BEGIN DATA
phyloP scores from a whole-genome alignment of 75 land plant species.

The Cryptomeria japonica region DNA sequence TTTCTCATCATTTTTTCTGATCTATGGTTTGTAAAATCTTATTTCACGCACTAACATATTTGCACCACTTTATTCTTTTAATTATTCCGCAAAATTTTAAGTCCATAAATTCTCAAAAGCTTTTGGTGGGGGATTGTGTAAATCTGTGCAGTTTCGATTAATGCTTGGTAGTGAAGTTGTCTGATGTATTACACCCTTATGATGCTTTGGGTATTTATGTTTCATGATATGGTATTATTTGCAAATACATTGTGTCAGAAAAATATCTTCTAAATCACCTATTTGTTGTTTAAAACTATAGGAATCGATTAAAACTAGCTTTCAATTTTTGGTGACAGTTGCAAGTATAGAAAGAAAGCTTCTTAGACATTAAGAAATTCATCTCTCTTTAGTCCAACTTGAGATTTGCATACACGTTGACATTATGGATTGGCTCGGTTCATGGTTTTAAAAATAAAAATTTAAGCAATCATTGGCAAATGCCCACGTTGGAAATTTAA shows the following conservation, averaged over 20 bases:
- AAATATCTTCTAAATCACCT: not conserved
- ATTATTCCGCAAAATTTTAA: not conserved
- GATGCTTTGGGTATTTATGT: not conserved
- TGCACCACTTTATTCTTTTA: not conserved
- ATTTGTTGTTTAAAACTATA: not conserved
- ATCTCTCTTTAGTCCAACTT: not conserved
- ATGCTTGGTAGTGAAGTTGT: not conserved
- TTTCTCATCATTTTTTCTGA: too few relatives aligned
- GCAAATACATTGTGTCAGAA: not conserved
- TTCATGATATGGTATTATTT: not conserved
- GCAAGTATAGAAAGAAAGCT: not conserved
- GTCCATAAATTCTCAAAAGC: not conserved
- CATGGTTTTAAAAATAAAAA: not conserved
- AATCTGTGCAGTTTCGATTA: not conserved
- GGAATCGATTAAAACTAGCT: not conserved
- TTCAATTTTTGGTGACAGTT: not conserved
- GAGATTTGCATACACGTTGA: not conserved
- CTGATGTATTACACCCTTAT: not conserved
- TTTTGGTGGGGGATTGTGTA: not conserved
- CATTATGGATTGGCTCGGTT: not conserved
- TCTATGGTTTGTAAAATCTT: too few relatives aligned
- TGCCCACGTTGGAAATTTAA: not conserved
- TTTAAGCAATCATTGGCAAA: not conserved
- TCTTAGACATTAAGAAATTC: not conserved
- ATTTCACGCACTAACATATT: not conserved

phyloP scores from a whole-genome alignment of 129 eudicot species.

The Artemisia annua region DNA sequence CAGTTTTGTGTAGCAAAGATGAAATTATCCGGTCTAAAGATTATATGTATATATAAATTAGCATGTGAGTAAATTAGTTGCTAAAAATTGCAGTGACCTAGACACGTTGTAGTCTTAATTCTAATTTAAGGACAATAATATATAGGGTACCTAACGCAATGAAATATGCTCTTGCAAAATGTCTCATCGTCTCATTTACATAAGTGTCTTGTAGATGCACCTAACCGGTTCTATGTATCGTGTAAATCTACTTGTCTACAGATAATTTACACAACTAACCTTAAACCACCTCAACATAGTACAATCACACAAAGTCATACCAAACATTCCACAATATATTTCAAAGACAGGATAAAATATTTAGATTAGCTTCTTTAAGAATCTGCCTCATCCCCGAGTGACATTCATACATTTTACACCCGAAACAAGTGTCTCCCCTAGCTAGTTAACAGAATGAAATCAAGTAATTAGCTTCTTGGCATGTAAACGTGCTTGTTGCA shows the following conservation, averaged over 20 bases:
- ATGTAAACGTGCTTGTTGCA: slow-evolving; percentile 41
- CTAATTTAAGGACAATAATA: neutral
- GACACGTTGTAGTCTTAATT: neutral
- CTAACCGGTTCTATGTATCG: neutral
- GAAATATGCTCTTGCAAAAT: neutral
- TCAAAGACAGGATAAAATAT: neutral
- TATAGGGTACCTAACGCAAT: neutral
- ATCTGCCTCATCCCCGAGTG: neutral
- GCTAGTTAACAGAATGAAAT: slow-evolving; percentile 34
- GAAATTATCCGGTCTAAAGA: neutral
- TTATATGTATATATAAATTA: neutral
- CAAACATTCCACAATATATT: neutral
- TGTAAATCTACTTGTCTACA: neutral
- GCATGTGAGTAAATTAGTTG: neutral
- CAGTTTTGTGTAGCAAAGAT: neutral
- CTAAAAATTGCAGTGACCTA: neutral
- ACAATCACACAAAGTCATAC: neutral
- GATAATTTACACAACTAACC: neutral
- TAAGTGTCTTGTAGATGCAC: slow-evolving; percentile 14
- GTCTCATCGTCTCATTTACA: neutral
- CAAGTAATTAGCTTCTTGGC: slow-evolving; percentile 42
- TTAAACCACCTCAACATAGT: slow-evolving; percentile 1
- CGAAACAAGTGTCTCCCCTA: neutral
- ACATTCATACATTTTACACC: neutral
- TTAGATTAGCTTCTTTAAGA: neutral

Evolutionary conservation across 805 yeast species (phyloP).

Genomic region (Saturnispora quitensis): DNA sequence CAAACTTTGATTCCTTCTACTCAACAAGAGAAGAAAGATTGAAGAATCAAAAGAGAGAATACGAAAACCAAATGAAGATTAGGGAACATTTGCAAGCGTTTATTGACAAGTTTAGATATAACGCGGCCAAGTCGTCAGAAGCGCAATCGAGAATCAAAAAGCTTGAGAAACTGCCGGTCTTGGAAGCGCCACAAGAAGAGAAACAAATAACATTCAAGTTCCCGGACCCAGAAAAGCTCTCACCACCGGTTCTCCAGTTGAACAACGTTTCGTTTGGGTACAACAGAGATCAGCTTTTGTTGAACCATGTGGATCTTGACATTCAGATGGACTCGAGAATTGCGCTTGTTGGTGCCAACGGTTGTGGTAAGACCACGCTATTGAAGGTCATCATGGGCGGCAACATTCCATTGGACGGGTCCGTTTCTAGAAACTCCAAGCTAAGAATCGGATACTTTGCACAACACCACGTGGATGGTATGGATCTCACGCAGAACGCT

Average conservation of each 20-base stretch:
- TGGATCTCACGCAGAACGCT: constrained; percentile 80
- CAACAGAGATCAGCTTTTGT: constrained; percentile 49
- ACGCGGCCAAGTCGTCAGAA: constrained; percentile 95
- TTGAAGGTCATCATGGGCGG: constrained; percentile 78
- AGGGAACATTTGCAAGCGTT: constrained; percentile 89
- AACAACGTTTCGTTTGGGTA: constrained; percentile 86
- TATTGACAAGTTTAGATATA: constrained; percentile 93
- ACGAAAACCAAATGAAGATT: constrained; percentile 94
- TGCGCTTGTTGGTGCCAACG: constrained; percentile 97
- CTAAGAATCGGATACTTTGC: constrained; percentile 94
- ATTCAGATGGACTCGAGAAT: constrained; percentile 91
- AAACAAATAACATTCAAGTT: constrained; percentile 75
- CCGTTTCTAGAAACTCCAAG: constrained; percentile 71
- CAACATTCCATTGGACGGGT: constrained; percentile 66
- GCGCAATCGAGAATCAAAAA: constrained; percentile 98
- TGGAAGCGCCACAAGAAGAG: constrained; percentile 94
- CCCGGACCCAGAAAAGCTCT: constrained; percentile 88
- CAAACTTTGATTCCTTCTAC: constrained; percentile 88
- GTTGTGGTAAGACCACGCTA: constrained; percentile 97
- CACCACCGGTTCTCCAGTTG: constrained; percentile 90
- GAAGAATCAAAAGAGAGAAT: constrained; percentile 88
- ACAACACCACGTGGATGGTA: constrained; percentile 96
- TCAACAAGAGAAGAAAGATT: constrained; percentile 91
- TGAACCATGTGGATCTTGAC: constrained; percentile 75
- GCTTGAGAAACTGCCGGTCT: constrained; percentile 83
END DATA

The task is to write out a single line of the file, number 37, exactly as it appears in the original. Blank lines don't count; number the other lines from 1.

- ATCTGCCTCATCCCCGAGTG: neutral